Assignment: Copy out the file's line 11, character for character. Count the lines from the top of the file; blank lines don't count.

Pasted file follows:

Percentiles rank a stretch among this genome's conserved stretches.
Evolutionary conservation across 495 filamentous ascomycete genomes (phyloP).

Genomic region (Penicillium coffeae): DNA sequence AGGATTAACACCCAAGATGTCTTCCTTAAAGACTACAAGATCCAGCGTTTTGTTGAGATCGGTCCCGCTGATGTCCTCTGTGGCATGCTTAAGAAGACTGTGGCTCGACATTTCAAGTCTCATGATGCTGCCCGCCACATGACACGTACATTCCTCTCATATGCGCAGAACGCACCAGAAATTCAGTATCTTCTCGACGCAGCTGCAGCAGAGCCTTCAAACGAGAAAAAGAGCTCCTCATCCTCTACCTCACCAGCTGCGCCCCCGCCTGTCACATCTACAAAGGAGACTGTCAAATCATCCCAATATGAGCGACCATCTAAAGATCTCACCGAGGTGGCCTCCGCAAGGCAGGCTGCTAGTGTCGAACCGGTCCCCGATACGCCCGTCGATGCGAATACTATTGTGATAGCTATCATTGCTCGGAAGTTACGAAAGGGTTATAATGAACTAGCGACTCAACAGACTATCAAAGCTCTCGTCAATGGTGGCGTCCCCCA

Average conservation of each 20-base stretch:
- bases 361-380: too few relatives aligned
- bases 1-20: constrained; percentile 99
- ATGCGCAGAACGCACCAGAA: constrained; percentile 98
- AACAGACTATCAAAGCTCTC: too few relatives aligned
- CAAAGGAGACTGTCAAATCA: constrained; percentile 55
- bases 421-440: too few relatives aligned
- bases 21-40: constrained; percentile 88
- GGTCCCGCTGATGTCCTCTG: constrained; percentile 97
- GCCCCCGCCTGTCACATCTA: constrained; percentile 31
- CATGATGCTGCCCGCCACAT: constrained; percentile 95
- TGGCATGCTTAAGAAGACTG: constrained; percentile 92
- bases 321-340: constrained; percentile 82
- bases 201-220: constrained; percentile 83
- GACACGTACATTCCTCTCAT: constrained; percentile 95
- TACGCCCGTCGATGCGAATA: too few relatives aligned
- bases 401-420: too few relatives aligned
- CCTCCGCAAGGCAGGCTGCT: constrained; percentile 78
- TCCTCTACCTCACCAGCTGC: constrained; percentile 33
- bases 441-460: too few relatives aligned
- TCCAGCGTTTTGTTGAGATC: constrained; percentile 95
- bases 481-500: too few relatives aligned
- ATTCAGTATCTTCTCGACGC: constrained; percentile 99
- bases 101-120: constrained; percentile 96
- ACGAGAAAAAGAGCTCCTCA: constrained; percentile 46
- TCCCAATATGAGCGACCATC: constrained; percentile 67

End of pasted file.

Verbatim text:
- bases 21-40: constrained; percentile 88